Ethereum Developer Explores the Dark Side of Bitcoin-Inspired Technology

Vlad Zamfir is helping Ethereum make a world where any exchange can happen using blockchains. And he’s really worried about it

4 min read
Illustration by Donald Iain Smith/Getty Images
Illustration: Donald Iain Smith/Getty Images

In 2009, Satoshi Nakamoto—whoever he or she really is—used a new invention, called the blockchain, to run currency maintenance and payment software over a decentralized, global computer network. What we got was Bitcoin, an unstoppable digital currency. We now know that a blockchain, in its generalized form, can also be used to run any other kind of software imaginable. Once deployed on a blockchain, programs run automatically, they are accessible to anyone with an Internet connection, and they are nearly impervious to governmental controls. Which is to say, they are essentially autonomous. If the word Skynet just floated through your mind, then you’re starting to get the picture. (See “The Future of the Web Looks A Lot Like Bitcoin.” And watch this explainer of how the blockchain works.)

Ethereum is one of the projects bringing this technology to the masses. It provides a user-friendly platform for deploying software onto a blockchain network. Vlad Zamfir has been working on refining the protocols that will ensure that the Ethereum network can be scaled up. Most of the people developing similar systems speak with unqualified exhilaration about blockchain technology’s disruptive potential: They tout censor-proof social media tools, automated microlending apps, and government-independent identity verification, to name just a few examples. But, in his moments of greatest doubt, Zamfir finds the resulting loss of societal control terrifying. He spoke with IEEE Spectrum about the darker potential of public blockchains, what can be done to keep the technology an engine for social good, and why he still thinks the benefits outweigh the risks.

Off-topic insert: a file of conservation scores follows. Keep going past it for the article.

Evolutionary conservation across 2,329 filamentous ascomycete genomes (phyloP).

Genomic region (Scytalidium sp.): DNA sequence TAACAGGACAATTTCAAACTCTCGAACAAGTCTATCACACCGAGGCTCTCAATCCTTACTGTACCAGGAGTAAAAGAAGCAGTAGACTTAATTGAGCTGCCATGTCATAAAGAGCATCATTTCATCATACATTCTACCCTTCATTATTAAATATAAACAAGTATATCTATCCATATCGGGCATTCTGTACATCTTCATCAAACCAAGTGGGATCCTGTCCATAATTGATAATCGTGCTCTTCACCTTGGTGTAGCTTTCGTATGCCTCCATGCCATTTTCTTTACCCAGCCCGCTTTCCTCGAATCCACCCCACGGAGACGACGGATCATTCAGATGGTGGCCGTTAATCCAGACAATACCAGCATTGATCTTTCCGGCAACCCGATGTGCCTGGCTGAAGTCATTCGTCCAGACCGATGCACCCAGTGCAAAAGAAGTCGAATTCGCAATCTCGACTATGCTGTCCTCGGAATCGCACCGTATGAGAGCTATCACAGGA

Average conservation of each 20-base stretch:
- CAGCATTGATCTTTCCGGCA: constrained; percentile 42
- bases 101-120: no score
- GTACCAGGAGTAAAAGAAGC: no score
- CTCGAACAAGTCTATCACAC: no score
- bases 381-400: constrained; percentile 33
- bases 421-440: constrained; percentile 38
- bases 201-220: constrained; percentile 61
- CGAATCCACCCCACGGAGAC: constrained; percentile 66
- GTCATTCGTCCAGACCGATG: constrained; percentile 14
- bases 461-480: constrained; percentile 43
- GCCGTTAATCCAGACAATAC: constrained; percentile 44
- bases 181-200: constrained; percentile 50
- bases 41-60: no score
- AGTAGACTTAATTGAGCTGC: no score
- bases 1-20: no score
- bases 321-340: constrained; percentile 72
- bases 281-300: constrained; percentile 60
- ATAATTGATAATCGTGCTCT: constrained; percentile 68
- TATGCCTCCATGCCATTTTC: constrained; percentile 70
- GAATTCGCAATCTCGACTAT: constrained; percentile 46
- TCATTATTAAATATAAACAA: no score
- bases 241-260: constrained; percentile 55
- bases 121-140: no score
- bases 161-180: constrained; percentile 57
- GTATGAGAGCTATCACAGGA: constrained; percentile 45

IEEE Spectrum: The goal, I take it, is to make something that anyone can easily build upon. Of course, that puts a lot of power into the hands of people with both good and bad intentions. What kinds of bad things do you think we are likely to see?

/image/Mjc1NDY0OQPhoto: Vlad Zamfir

Vlad Zamfir: Some of the things that come to mind immediately are things like hate speech, defamation, things that we deal with through censorship. There’s also a big privacy issue with blockchains. It’s not that you can’t use it anonymously. It’s that someone could use it to make an application that’s specifically designed to infringe your privacy, to make breaches into…databases of private information.

With autonomous software it will be much harder for society to regulate and to stop these kinds of things. Right now, it would be quite hard for me to host a server that stores a lot of people’s personal data and serve it out illegally. It would be a challenge, right? Whereas in the world that we’re trying to build it would not be a challenge. I get the data once. I publish it once. And then I leave. It’ll be served out by this network forever.

I worry about that a lot. I think that censoring hate speech is actually a good thing. I think that not having libel be publishable is a good thing. I think there’s a reason that society asks people to take it down.

A lot of this stuff at the moment is still a little bit sci-fi because we don’t have blockchain scaling yet. We don’t have privacy on the blockchain. But we’re working on this stuff very hard.